This week, Wal-Mart announced the release of its home-grown, front-of-pack nutrition guidance system. In the world we actually live in, a world that runs on some bizarre admixture of Dunkin' and BS, I guess this is fine. Bully for Wal-Mart!
But in any other world -- a world where common sense were actually common, for instance -- the only possible reaction to such an announcement would have to be: What the f... heck is wrong with us? Can we possibly be that gullible and stupid? If so, we probably all deserve to be eating whatever the big companies selling food tell us we should.
Imagine a world in which Toyota announces its new rating system for car of the year, and everybody's okay with it. No more need for Motor Trend, or Car & Driver. From now on, we can simply count on Toyota to give us completely reliable, unbiased assessments of their own cars -- and everyone else's.
And then, if it just happened that Toyota, using its own criteria, won "Car of the Year" every year, and if Honda always finished somewhere near the bottom, we would accept this as good information on which to base our car selections. We asked for it, we got it: Toyota! Car of the year, every year.
Imagine if there were no Consumer Reports. Imagine if Maytag conducted the only objective, unbiased assessments of everybody's appliances -- including their own. Oreck generated the criteria and issued the reports evaluating every company's vacuums. Imagine the Wine Spectator, the Wine Enthusiast, and Robert Parker all called it quits -- and Manishewitz took over for them (heaven forbid!).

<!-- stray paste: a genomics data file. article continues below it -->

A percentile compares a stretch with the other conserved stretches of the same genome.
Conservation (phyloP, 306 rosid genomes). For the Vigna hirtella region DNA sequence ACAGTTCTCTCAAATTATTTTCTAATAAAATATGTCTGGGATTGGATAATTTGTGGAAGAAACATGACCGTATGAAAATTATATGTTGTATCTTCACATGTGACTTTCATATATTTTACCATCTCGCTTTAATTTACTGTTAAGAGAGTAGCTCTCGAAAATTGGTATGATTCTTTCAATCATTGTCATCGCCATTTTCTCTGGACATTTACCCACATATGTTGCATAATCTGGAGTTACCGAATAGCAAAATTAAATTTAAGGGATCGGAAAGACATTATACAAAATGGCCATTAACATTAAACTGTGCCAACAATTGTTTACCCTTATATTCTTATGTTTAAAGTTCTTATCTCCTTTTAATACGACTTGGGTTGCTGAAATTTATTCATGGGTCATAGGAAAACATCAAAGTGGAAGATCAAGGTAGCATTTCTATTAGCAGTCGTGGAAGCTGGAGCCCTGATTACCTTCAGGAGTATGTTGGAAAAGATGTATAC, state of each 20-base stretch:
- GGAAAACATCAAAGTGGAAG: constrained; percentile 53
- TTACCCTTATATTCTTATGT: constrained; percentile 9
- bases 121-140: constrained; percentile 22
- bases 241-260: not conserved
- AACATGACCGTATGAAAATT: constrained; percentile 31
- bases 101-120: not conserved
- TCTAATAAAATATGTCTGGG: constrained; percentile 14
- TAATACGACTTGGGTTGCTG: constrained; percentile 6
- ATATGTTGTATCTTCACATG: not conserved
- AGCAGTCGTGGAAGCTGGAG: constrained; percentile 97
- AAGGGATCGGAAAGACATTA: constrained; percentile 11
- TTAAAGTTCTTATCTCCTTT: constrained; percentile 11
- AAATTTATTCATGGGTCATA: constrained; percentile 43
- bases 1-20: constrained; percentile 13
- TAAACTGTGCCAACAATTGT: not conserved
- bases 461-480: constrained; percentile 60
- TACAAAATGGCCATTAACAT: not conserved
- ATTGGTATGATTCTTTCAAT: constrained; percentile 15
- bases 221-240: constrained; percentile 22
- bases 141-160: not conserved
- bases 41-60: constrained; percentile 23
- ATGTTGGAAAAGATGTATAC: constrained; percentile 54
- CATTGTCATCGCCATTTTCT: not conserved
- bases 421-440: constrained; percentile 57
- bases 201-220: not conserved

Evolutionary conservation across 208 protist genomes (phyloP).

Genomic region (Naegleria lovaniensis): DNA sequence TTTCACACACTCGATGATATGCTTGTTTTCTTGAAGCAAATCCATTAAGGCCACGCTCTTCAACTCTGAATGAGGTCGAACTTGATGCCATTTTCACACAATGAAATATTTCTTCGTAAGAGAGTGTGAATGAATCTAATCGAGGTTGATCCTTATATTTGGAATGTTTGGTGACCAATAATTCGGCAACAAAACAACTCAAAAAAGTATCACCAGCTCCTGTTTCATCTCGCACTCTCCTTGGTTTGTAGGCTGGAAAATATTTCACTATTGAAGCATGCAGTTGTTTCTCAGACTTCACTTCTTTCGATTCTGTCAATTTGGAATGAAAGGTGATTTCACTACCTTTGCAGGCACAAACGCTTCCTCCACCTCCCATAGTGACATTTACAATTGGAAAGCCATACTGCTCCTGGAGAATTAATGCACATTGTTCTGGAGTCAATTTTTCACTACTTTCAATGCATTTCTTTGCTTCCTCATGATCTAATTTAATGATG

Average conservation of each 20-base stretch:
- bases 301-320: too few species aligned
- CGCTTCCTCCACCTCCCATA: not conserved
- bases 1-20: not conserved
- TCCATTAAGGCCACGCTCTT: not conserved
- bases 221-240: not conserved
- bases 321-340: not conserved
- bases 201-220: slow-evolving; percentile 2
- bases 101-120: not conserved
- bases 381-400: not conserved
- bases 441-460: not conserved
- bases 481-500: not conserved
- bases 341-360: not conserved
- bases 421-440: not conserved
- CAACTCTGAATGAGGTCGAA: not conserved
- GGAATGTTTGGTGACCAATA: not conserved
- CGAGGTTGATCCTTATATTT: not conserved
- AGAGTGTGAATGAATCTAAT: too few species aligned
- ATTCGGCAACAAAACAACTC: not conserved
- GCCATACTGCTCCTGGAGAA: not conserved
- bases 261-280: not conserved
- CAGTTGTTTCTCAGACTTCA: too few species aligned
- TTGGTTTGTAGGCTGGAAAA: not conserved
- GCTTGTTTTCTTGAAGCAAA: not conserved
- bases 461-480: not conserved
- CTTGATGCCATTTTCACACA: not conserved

And why stop there? Instead of using any objective or valid measure, the makers of appliances and air conditioners and light bulbs could all invent their own measures of energy efficiency, and then tell us which of their products met the criteria they made up.
No need to use miles-per-gallon to rate fuel efficiency; auto makers could design their own criteria and then give us the enormously useful information that their cars did, or didn't, meet their "yes, fuel efficient!" measure.
Greyhound might as well take over for the National Highway Safety Administration and tell us whether or not their buses are up to code -- a code they invent. And let's go all the way! Why have an FDA when we could just let pharmaceutical companies devise their own criteria for drug safety and efficacy and put on their vials: "safe and effective" or... "not so much."
If you are having a little difficulty imagining such a world, there are a couple of good reasons why, rooted in hard-earned conventional wisdom. We've all heard "caveat emptor" and know that the buyer must take into account the motives of the seller. And we've all also heard the fox shouldn't be left to guard the henhouse.